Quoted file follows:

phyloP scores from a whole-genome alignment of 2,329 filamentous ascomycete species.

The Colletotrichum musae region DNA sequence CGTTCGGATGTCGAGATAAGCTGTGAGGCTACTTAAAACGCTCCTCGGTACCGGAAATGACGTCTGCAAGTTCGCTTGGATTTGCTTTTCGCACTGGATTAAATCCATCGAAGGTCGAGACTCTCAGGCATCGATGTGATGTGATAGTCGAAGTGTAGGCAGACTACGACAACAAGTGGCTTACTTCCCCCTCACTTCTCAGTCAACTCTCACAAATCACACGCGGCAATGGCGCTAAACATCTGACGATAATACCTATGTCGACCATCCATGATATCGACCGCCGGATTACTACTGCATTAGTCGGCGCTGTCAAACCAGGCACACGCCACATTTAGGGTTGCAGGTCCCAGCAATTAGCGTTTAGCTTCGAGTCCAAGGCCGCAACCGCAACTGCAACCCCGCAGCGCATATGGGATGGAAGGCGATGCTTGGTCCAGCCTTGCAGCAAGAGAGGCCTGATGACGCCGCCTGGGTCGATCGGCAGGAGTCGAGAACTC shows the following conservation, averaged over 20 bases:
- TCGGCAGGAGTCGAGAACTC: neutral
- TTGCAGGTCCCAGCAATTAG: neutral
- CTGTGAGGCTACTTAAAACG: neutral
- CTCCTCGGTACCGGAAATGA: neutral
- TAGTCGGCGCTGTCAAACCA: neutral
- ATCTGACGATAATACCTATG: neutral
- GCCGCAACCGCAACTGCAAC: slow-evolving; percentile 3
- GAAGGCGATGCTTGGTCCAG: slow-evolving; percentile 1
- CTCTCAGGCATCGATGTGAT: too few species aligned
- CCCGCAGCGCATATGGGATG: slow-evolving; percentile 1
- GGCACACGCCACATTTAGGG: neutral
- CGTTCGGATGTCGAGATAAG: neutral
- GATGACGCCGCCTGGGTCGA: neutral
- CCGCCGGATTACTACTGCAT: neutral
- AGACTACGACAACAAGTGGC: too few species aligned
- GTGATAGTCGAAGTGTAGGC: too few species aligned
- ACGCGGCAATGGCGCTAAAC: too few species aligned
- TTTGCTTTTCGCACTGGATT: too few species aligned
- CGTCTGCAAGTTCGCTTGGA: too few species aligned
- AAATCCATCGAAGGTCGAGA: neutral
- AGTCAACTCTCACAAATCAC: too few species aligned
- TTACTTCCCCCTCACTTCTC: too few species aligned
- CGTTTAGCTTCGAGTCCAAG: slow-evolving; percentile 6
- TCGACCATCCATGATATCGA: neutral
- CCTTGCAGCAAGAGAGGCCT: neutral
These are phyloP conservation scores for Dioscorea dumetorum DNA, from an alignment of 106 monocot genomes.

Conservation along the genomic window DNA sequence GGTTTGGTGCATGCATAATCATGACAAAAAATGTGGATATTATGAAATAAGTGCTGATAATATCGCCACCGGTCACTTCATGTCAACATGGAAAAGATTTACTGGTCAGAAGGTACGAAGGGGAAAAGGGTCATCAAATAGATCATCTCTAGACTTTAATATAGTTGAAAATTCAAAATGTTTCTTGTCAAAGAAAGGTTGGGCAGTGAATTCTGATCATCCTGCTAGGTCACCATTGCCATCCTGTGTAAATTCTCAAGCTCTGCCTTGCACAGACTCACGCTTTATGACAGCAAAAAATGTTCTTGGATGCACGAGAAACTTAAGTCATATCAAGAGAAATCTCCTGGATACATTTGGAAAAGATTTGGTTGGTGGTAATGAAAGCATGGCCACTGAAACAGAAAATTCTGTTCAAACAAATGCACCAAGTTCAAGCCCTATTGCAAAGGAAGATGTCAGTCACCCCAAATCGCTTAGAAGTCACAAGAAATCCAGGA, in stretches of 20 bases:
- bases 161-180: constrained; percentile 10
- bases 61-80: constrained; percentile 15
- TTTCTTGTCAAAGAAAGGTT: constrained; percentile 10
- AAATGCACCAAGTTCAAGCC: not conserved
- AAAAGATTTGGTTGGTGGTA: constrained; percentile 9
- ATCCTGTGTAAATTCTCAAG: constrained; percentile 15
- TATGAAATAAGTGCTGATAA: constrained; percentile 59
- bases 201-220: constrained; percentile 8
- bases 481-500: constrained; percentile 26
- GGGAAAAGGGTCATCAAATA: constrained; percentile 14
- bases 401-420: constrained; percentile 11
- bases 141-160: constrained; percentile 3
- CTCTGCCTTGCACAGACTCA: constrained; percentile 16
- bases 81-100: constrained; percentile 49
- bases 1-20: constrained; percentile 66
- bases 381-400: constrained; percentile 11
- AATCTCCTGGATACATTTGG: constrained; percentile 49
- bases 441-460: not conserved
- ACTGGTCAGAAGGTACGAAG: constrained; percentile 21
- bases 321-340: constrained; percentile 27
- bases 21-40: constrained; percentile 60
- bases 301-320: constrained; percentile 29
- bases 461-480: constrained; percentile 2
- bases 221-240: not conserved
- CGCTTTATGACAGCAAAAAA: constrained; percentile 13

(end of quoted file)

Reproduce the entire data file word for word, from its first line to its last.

phyloP scores from a whole-genome alignment of 2,329 filamentous ascomycete species.

The Colletotrichum musae region DNA sequence CGTTCGGATGTCGAGATAAGCTGTGAGGCTACTTAAAACGCTCCTCGGTACCGGAAATGACGTCTGCAAGTTCGCTTGGATTTGCTTTTCGCACTGGATTAAATCCATCGAAGGTCGAGACTCTCAGGCATCGATGTGATGTGATAGTCGAAGTGTAGGCAGACTACGACAACAAGTGGCTTACTTCCCCCTCACTTCTCAGTCAACTCTCACAAATCACACGCGGCAATGGCGCTAAACATCTGACGATAATACCTATGTCGACCATCCATGATATCGACCGCCGGATTACTACTGCATTAGTCGGCGCTGTCAAACCAGGCACACGCCACATTTAGGGTTGCAGGTCCCAGCAATTAGCGTTTAGCTTCGAGTCCAAGGCCGCAACCGCAACTGCAACCCCGCAGCGCATATGGGATGGAAGGCGATGCTTGGTCCAGCCTTGCAGCAAGAGAGGCCTGATGACGCCGCCTGGGTCGATCGGCAGGAGTCGAGAACTC shows the following conservation, averaged over 20 bases:
- TCGGCAGGAGTCGAGAACTC: neutral
- TTGCAGGTCCCAGCAATTAG: neutral
- CTGTGAGGCTACTTAAAACG: neutral
- CTCCTCGGTACCGGAAATGA: neutral
- TAGTCGGCGCTGTCAAACCA: neutral
- ATCTGACGATAATACCTATG: neutral
- GCCGCAACCGCAACTGCAAC: slow-evolving; percentile 3
- GAAGGCGATGCTTGGTCCAG: slow-evolving; percentile 1
- CTCTCAGGCATCGATGTGAT: too few species aligned
- CCCGCAGCGCATATGGGATG: slow-evolving; percentile 1
- GGCACACGCCACATTTAGGG: neutral
- CGTTCGGATGTCGAGATAAG: neutral
- GATGACGCCGCCTGGGTCGA: neutral
- CCGCCGGATTACTACTGCAT: neutral
- AGACTACGACAACAAGTGGC: too few species aligned
- GTGATAGTCGAAGTGTAGGC: too few species aligned
- ACGCGGCAATGGCGCTAAAC: too few species aligned
- TTTGCTTTTCGCACTGGATT: too few species aligned
- CGTCTGCAAGTTCGCTTGGA: too few species aligned
- AAATCCATCGAAGGTCGAGA: neutral
- AGTCAACTCTCACAAATCAC: too few species aligned
- TTACTTCCCCCTCACTTCTC: too few species aligned
- CGTTTAGCTTCGAGTCCAAG: slow-evolving; percentile 6
- TCGACCATCCATGATATCGA: neutral
- CCTTGCAGCAAGAGAGGCCT: neutral
These are phyloP conservation scores for Dioscorea dumetorum DNA, from an alignment of 106 monocot genomes.

Conservation along the genomic window DNA sequence GGTTTGGTGCATGCATAATCATGACAAAAAATGTGGATATTATGAAATAAGTGCTGATAATATCGCCACCGGTCACTTCATGTCAACATGGAAAAGATTTACTGGTCAGAAGGTACGAAGGGGAAAAGGGTCATCAAATAGATCATCTCTAGACTTTAATATAGTTGAAAATTCAAAATGTTTCTTGTCAAAGAAAGGTTGGGCAGTGAATTCTGATCATCCTGCTAGGTCACCATTGCCATCCTGTGTAAATTCTCAAGCTCTGCCTTGCACAGACTCACGCTTTATGACAGCAAAAAATGTTCTTGGATGCACGAGAAACTTAAGTCATATCAAGAGAAATCTCCTGGATACATTTGGAAAAGATTTGGTTGGTGGTAATGAAAGCATGGCCACTGAAACAGAAAATTCTGTTCAAACAAATGCACCAAGTTCAAGCCCTATTGCAAAGGAAGATGTCAGTCACCCCAAATCGCTTAGAAGTCACAAGAAATCCAGGA, in stretches of 20 bases:
- bases 161-180: constrained; percentile 10
- bases 61-80: constrained; percentile 15
- TTTCTTGTCAAAGAAAGGTT: constrained; percentile 10
- AAATGCACCAAGTTCAAGCC: not conserved
- AAAAGATTTGGTTGGTGGTA: constrained; percentile 9
- ATCCTGTGTAAATTCTCAAG: constrained; percentile 15
- TATGAAATAAGTGCTGATAA: constrained; percentile 59
- bases 201-220: constrained; percentile 8
- bases 481-500: constrained; percentile 26
- GGGAAAAGGGTCATCAAATA: constrained; percentile 14
- bases 401-420: constrained; percentile 11
- bases 141-160: constrained; percentile 3
- CTCTGCCTTGCACAGACTCA: constrained; percentile 16
- bases 81-100: constrained; percentile 49
- bases 1-20: constrained; percentile 66
- bases 381-400: constrained; percentile 11
- AATCTCCTGGATACATTTGG: constrained; percentile 49
- bases 441-460: not conserved
- ACTGGTCAGAAGGTACGAAG: constrained; percentile 21
- bases 321-340: constrained; percentile 27
- bases 21-40: constrained; percentile 60
- bases 301-320: constrained; percentile 29
- bases 461-480: constrained; percentile 2
- bases 221-240: not conserved
- CGCTTTATGACAGCAAAAAA: constrained; percentile 13